However, like many award shows at this time of the year the biggest eyebrows isn't so much in what they nominated, but what they didn't. The cries of "snub!" will surely come thick and fast for Adele Exarchopolous and Lea Seydoux who failed to make the actress nominees for their soaring performances in Blue is the Warmest Color. Lucky then that the film picked up major nominations in picture and director for controversial Abdellatif Kechiche. Movies amassing big nomination hauls include Belgian Oscar hopeful The Broken Circle Breakdown, Italian Oscar hopeful The Great Beauty, and Germany's hit Oh, Boy! while films representing Romania, and Spain (albeit last year) also popped up prominently as did Francois Ozon's In the House.

High profile films amongst films that the EFA didn't find room for include Oscar-nominee Kon-tiki, Only God Forgives, A Hijacking, The Selfish Giant, Berberian Sound Studio (sadly - the best horror film of the last few years!), Borgman, and What Richard Did. Here's the list of nominees + the additional technical winners that have already been announced.

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Is there hope for an interesting Best Animated Feature race?

Tim here. Right at the end of last week, the Academy very quietly issued a rules change pertaining to the Best Animated Feature Oscar: instead of requiring that members of the nominating committee had seen at least 80% of the films on the eligibility list (an onerous task indeed, given that these are people who care about animation for a living, and that list can sometimes be, like, 20 films long), now the voters can pick any animated films they darn well want to, which is potentially going to do away with all those fun little nominees like A Cat in Paris and The Secret of Kells, things that badly need the exposure. Perhaps not. But if we’re about to enter a world where Planes can snag a nomination over Ernest & Celestine (please oh please Oscar gods, don’t let that happen), something is even more broken with a dodgy category than we’ve thought.

Now comes the news that the European Film Academy has announced its own list of nominees:  the modeling clay stop-motion of Jasmine by Alain Ughetto and a new version of Pinocchio by Italian director Enzo d’Aló. And The Congress featuring Robin Wright which played at Cannes and is the new film by Ari Folman, director of Waltz with Bashir (which famously attempted three specialty nominations for Documentary, Animated Feature and Foreign Film but was disqualified from the first, failed the second and became the first animated film ever nominated for Best Foreign Film.)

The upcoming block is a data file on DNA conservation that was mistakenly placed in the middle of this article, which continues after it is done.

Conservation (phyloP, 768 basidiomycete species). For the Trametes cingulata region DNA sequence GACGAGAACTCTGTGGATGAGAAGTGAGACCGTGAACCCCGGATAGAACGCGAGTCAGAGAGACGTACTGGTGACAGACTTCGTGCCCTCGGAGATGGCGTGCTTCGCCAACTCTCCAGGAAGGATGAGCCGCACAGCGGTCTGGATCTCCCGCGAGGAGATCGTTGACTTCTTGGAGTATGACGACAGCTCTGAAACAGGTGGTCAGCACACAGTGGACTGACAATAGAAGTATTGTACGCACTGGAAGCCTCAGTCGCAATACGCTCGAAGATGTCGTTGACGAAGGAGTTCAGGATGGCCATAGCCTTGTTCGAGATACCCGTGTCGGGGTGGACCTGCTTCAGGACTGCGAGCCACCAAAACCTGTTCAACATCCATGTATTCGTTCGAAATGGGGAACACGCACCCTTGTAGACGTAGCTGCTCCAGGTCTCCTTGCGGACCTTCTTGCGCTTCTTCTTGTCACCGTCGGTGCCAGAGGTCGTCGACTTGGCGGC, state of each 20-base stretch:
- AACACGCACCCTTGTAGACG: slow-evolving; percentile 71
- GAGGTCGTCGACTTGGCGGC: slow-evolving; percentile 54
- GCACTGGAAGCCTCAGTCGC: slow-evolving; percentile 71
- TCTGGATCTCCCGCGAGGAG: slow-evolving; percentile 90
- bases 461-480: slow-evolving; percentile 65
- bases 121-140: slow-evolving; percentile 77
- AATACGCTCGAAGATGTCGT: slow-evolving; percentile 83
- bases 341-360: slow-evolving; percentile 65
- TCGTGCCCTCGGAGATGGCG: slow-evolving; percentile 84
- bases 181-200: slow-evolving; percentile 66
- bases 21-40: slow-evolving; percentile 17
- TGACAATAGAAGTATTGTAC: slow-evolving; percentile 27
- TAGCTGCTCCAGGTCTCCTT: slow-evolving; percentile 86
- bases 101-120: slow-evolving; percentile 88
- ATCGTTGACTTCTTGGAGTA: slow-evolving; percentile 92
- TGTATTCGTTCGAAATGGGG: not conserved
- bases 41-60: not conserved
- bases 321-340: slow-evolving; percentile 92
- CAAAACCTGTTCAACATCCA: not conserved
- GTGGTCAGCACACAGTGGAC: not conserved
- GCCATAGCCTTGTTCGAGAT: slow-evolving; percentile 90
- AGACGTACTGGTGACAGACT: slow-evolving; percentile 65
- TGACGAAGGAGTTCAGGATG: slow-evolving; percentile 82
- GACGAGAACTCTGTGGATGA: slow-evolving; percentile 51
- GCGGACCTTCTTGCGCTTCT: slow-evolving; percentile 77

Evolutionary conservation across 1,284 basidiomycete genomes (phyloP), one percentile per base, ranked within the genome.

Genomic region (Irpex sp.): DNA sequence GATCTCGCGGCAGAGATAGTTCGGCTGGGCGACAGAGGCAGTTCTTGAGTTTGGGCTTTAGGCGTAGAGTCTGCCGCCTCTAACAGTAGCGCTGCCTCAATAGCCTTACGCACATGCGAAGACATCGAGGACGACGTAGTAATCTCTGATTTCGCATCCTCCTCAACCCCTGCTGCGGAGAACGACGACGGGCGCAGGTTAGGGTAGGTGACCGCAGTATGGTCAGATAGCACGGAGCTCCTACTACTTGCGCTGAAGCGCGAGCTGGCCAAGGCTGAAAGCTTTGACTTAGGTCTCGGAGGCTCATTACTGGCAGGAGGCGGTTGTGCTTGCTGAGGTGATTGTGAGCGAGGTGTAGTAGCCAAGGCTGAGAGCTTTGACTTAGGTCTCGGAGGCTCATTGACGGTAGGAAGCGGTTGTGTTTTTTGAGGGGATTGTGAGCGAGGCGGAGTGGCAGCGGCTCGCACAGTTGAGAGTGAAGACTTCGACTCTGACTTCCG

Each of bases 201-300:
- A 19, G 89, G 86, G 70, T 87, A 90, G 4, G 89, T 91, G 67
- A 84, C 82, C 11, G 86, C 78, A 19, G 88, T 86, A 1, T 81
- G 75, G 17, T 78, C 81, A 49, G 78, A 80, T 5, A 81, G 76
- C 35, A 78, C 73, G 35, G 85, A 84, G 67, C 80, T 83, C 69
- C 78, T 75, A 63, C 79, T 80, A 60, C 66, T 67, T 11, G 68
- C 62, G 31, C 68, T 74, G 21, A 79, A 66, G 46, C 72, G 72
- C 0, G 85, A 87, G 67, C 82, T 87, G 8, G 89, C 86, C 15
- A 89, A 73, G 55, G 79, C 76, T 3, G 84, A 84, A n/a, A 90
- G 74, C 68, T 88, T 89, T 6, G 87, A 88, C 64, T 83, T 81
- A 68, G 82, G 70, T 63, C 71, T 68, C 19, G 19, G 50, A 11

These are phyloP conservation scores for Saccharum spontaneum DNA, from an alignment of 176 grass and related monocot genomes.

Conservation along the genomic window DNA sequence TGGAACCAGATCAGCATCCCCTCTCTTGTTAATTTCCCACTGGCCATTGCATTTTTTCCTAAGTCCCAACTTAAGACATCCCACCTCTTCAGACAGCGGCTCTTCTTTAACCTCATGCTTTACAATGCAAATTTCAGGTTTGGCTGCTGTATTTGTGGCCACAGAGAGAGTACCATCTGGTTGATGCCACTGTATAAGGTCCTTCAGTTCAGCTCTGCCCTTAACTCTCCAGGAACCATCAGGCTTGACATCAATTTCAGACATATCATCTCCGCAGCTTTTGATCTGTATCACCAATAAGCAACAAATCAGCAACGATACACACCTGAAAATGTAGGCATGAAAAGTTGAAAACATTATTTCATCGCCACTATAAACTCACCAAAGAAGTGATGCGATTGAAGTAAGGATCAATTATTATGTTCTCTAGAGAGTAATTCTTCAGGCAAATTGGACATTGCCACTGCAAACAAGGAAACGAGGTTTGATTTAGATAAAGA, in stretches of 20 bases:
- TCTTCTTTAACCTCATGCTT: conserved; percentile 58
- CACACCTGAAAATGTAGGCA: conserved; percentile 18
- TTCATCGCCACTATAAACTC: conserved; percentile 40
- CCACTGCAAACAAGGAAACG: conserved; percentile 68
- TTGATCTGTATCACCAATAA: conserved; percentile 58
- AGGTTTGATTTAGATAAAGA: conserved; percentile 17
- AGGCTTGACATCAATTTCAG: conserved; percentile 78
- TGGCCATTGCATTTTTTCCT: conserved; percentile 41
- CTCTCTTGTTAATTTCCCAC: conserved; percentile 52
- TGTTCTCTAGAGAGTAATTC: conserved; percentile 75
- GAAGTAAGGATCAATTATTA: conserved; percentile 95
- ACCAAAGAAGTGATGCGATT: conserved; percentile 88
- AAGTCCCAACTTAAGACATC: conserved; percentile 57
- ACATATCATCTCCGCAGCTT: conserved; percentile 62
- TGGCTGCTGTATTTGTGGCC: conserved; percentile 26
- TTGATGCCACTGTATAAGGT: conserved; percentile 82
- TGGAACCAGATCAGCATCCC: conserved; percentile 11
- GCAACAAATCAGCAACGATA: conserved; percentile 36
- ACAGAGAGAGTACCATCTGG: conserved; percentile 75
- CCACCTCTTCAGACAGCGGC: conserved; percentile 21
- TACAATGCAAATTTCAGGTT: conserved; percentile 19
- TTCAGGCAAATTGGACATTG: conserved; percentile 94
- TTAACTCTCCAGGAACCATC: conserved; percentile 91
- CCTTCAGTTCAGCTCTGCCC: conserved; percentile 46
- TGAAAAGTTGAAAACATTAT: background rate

Jasmine is a "claymation story of love and revolution"

We have no way of knowing if any of these will be squeaked into the United States in time for Oscar qualification – the vagaries about what counts as “qualifying run” for this category is especially dubious – but given how everyone in the world agrees that we’re looking at the weakest year for animated features since the category was born, I wouldn’t be the least bit surprised if some canny distributor decided to use this nomination as the spur for a Hail Mary pass.

Is there a possibility of repeating 2011, when two functionally un-released foreign films made the nomination list? It’s hard to say, especially with the rules change in the nominating process, but faced with tiny niche releases that nobody has heard of getting national attention, and the possibility of the phrase “Oscar nominee Turbo” ever being said by anybody, I know which one I’m hoping for.

updated animation & documentary chart


In Case You Missed the European Film Awards...

...which you probably did. 

Jose here, happy to report that Michael Haneke's extraordinary Amour was the big winner at the European Film Awards held in Malta, winning the awards for Best Film, Best Director, Best Actor (Jean-Louis Tringtinant) and Best Actress (Emmanuelle Riva) leaving the film one award shy of having earned the "big five", something that's never happened in the EFA's twenty five year history.

Following the film in wins were Shame and Tinker Tailor Soldier Spy which swept the technical awards with two each. Thomas Vinterberg's The Hunt won the award for Best Screenplay and Helen Mirren received the award for Achievement in World Cinema.

One thing I've always loved about the European Film Awards is how "odd" they are. People in America, used to the glitzy PC-ness of the Oscars and the Golden Globes, would be shocked to see how "real" and even careless their European counterparts are. This after all is the same awards show where I first saw Tahar Rahim's penis and enjoyed reactions of David Kross as he was caught playing with his iPhone.

I screencapped my favorite moments of this year's ceremony for all of you: 

Click to read more ...


EFA Noms Honor Plenty of Foreign Film Oscar Contenders

The European Film Awards will be held in Malta this year on December 1st, and as per usual they are honoring plenty of possible nominees in Oscar's Foreign Language Film category as well as films that are a little too outre for Oscar (last year Melancholia, completely ignored by Oscar, did well and this year that honor goes to Steve McQueen's Shame)



  • Amour (Austria's Oscar Submission)
  • Barbara (Germany's Oscar Submission)
  • Caesar Must Die (Italy's Oscar Submission)
  • The Hunt (Denmark)
  • The Intouchables (France's Oscar Submission)
  • Shame (UK)

Amour appears to be the likely frontrunner here as it leads in nominations but the EFAs are far less predictable than Oscar so anything might happen. Acting nominations, a very handsome director, and more after the jump.

Click to read more ...